One thing Jacob worked on at NC State was graphite. Graphite has a planar structure meaning the carbon atoms are arranged in a honeycomb lattice and are very strongly bonded on a plane. There are many layers of these planes that are loosely tied together. Graphite was the first moderator used by FERMI and Chicago Pipe and was also used by the British. The graphite moderator program in the U.S. in the 1950’s in the aircraft reactor program, which didn’t pan out. In the 1960’s, Oak Ridge took initiative and build a molten salt reactor with a graphite moderator, which ran for a few years. The DOE is currently looking at the possibility of the next generation reactors that can go to higher temperatures to achieve thermodynamic efficiency. Graphite is a great moderator that can withstand high temperatures. The microstructure changes with neutron irradiation and fission gases create big voids in graphite. One of Jacob’s projects was focused on creep of graphite, looking at how different defects were formed in the graphite. When exposed to radiation, graphite expands along one axis and shrinks along another axis.
High Temperature Properties of Uranium Oxide Fuel (28:05)
28:05-44:53 (An overview of Jacob’s current and past research projects in the material science space, including analysis of high temperature properties of UO2 fuel)
Q: What other type of work does your lab focus on?
A: When Jacob Eapen joined NC State in 2008, he was looking for material science projects because he did computational material science in his PhD. Following that, he went to Los Alamos for a short time where he worked with Art Voter, a well-known scientist in the area of accelerated molecular dynamics. After this, Jacob went to NC State. One of his materials projects was on graphite and another project was on high temperature properties of uranium oxide (UO2) fuel, greater than 2,000 degrees Kelvin UO2 has a peculiar property called superionic property. Beyond a certain temperature, one of the ions starts diffusing like a liquid. It is solid state and the uranium is keeping the lattice in place, but the oxygen ions are diffusing in and around uranium pillars. When Jacob and his team started looking at it, they were able to simulate this behavior in the UO2. Simulations are a big help when there are a lot of conflicting theories. He also used a spectroscopic technique to get data about dynamic structure function. Models are used to make sense of this very abstract data.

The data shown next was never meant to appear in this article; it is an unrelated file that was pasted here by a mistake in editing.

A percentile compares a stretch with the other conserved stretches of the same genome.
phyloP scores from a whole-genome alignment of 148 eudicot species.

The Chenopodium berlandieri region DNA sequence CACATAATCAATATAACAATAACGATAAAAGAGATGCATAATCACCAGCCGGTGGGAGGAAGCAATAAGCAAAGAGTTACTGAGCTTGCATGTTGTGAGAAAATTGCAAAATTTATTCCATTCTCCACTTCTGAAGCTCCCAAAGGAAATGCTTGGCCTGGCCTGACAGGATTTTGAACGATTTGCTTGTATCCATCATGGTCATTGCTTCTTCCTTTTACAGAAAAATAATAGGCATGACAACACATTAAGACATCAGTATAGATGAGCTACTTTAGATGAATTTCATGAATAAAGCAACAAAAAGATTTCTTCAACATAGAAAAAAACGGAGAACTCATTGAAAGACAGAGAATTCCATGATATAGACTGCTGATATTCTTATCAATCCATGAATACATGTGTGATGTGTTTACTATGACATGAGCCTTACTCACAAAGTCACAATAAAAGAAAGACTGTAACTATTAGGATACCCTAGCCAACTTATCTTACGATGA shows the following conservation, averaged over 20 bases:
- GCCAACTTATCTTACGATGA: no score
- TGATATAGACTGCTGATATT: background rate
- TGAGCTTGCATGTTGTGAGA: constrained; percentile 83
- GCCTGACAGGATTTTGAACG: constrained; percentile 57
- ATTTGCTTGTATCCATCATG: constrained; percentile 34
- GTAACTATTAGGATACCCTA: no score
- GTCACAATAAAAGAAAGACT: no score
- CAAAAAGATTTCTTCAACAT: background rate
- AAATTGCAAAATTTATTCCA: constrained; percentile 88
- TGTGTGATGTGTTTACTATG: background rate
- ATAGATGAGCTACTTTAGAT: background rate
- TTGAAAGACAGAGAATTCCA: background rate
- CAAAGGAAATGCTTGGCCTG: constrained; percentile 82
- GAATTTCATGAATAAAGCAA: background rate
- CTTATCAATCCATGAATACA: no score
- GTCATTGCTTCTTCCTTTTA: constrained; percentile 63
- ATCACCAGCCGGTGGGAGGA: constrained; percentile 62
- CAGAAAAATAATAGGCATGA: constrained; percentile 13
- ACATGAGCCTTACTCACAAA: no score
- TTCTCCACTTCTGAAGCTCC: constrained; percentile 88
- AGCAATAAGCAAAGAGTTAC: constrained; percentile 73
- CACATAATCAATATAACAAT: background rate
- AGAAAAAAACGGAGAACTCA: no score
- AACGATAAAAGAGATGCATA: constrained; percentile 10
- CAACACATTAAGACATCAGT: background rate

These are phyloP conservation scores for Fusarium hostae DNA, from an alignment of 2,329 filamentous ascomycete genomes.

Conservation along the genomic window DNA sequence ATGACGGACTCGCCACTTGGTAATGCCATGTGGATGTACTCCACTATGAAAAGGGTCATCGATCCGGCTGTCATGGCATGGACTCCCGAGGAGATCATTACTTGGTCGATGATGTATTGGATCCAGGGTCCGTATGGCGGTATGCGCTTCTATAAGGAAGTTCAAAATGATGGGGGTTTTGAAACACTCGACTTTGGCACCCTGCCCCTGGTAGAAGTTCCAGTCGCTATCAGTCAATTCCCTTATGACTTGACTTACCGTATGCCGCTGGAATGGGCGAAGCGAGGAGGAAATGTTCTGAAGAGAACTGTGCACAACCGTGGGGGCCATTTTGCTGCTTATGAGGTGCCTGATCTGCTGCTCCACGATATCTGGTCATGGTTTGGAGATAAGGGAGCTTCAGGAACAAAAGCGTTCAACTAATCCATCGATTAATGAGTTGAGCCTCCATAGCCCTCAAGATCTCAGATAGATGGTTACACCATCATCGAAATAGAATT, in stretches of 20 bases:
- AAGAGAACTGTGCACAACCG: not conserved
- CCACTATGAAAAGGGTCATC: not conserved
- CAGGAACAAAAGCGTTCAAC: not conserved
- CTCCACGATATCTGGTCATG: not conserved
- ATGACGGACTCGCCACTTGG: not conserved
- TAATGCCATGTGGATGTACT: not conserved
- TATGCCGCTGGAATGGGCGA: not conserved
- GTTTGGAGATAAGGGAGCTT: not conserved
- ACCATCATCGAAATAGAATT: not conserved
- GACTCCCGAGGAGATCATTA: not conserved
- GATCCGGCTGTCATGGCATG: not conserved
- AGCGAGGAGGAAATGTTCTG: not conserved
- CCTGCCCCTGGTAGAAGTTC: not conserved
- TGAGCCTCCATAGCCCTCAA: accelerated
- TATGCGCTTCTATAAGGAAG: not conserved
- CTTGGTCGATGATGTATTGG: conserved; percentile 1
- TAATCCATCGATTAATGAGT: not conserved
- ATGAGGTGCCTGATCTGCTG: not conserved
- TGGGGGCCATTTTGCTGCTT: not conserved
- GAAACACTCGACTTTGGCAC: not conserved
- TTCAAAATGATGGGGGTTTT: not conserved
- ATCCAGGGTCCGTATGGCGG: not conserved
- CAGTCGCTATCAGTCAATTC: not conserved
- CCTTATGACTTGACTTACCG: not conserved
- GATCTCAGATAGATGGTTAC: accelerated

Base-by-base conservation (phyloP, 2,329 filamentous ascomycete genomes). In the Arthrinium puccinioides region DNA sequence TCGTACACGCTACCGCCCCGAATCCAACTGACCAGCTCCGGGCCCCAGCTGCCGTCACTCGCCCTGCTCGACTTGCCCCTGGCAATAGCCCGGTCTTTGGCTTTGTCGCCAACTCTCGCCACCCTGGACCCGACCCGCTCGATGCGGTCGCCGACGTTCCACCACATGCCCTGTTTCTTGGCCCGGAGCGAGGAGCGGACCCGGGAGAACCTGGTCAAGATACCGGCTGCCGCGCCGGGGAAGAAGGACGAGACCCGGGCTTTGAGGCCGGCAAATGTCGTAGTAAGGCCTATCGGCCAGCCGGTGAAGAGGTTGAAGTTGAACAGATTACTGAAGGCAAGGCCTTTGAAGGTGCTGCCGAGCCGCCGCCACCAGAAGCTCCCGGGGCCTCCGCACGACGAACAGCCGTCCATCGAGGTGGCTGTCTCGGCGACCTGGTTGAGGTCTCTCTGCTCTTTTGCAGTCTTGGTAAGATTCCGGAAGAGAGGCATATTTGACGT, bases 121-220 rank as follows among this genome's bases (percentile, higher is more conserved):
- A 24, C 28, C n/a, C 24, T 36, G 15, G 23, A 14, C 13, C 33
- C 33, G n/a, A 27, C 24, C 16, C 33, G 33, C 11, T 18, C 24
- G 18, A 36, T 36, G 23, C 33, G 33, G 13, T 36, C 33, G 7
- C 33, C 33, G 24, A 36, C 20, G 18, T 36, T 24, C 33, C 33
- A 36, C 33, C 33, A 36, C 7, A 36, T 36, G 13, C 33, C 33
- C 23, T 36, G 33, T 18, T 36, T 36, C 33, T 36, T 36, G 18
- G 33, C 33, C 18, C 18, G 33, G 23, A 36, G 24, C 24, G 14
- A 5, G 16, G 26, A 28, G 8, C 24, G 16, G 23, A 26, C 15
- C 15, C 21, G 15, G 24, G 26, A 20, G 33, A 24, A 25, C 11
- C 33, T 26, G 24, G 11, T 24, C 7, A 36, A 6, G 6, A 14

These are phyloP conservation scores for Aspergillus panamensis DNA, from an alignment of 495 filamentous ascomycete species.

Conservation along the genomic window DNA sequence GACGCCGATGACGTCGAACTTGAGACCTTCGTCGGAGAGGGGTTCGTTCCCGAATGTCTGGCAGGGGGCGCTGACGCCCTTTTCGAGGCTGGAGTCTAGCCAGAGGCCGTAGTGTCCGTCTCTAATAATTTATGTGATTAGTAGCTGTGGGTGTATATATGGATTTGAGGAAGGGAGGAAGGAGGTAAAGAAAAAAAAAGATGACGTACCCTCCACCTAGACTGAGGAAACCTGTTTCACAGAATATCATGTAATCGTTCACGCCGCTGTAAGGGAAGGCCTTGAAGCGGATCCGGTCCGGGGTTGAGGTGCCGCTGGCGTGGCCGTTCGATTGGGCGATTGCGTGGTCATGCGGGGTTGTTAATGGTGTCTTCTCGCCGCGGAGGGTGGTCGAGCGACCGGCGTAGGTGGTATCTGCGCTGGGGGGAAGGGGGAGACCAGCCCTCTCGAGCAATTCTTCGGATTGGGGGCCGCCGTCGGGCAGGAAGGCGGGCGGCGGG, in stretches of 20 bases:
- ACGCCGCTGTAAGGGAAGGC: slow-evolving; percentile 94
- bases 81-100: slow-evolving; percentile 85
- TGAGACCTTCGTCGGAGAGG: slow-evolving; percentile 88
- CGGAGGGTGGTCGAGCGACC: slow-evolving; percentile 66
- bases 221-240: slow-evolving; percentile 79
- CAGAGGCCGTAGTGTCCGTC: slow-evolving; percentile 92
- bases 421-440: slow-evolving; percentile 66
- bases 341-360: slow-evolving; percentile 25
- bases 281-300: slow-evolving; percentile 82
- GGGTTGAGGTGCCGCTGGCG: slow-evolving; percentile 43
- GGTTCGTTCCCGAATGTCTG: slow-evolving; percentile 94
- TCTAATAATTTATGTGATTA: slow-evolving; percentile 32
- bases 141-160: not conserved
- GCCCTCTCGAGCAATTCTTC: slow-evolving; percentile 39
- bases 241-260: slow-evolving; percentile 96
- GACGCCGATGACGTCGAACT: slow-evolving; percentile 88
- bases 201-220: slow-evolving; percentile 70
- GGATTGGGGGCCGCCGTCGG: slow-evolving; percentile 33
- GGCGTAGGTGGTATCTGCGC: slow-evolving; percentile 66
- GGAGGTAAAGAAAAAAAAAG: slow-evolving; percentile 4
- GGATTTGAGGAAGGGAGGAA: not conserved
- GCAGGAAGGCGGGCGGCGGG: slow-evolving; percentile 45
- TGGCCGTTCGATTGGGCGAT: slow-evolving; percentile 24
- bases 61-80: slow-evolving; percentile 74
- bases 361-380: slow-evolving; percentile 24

In the early 80’s, the UK, who were the leaders in neutron scanning techniques, predicted that the oxygens were leaving the lattice. However, they couldn’t fit the placement of the ions into any known models. One person said that the oxygen ions were just jumping from one place to another, not flowing. Jacob Eapen picked this work up and saw that the ions were jumping. This led him to the world of supercooled liquids. When atoms are cooled very quickly, they are in a frustrated state and tend to follow things along a line, in a string-like motion. If the temperatures are raised even higher, it goes to a pseudo phase transition called lambda transition. Around 2,700 degrees Kelvin the specific heat property value shoots up and comes back down, representing a second-order phase transition. Jacob was able to show that, as early as 2,000 degrees Kelvin, the ions slowly start moving from the lattice. At low temperatures, there are a small number of very long strings. As temperature increases, there are more strings but of a shorter nature. Many of the fission products take the place of the uranium, not the oxygen. The thermal conductivity of graphite was also looked at and another student looked at transfers in non-metallic insulators. Jacob does a little bit related to the quantum effects, such as bonding, but Jacob is more interested in the collective nature of atoms.